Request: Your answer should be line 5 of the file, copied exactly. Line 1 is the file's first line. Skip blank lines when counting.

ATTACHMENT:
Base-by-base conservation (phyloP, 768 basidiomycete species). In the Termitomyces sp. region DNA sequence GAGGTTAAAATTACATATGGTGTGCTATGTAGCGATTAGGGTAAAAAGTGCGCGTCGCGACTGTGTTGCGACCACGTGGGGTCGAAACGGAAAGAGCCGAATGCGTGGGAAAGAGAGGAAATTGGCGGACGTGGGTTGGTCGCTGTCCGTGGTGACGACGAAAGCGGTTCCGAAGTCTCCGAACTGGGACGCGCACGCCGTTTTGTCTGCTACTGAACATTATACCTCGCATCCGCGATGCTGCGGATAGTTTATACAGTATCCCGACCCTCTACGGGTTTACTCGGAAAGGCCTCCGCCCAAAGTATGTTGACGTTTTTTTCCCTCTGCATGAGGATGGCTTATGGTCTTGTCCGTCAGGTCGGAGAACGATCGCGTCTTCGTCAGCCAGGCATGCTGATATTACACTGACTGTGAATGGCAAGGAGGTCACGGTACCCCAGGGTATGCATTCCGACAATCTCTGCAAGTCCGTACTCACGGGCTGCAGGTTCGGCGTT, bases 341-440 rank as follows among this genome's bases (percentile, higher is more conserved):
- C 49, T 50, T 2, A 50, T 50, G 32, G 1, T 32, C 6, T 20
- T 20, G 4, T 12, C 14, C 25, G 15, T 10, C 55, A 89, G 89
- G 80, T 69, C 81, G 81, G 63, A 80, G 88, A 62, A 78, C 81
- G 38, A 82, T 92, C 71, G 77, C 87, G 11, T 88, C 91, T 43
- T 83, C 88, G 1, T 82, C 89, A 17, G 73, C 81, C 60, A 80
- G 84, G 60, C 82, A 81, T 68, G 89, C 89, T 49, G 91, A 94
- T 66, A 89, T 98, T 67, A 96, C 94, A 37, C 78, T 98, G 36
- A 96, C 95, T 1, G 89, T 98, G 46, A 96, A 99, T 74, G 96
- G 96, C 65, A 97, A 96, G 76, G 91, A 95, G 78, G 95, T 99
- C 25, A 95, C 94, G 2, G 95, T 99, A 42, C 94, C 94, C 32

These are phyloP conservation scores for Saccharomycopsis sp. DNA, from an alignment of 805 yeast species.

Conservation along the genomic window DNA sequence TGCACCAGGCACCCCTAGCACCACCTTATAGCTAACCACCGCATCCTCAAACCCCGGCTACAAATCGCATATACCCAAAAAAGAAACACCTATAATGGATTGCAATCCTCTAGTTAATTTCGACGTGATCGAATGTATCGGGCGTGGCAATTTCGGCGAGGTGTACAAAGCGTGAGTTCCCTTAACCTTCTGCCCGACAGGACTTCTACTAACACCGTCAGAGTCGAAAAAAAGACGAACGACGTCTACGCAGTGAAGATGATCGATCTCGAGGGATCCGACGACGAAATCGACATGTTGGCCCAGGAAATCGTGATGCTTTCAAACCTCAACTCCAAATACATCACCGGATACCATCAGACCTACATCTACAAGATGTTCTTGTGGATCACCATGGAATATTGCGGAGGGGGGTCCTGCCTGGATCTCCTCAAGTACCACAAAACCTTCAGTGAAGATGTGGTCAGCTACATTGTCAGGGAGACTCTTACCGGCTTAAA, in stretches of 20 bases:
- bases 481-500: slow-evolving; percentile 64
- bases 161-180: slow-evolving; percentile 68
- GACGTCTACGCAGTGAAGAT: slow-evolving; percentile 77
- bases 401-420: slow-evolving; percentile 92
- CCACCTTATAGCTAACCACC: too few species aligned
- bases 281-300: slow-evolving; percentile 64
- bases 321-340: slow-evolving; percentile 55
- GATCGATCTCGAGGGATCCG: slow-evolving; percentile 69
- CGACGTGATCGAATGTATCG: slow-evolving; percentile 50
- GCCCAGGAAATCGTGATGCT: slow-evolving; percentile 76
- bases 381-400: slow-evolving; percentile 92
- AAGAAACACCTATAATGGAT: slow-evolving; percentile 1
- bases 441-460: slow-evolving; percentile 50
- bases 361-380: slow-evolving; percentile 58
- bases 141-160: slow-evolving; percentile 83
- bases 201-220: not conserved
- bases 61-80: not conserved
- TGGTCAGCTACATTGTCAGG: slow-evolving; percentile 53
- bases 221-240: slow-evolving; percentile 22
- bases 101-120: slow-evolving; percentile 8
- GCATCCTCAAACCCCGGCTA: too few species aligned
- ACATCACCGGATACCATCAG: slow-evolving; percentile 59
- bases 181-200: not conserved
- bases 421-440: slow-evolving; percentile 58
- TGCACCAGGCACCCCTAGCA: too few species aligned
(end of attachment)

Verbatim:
- G 38, A 82, T 92, C 71, G 77, C 87, G 11, T 88, C 91, T 43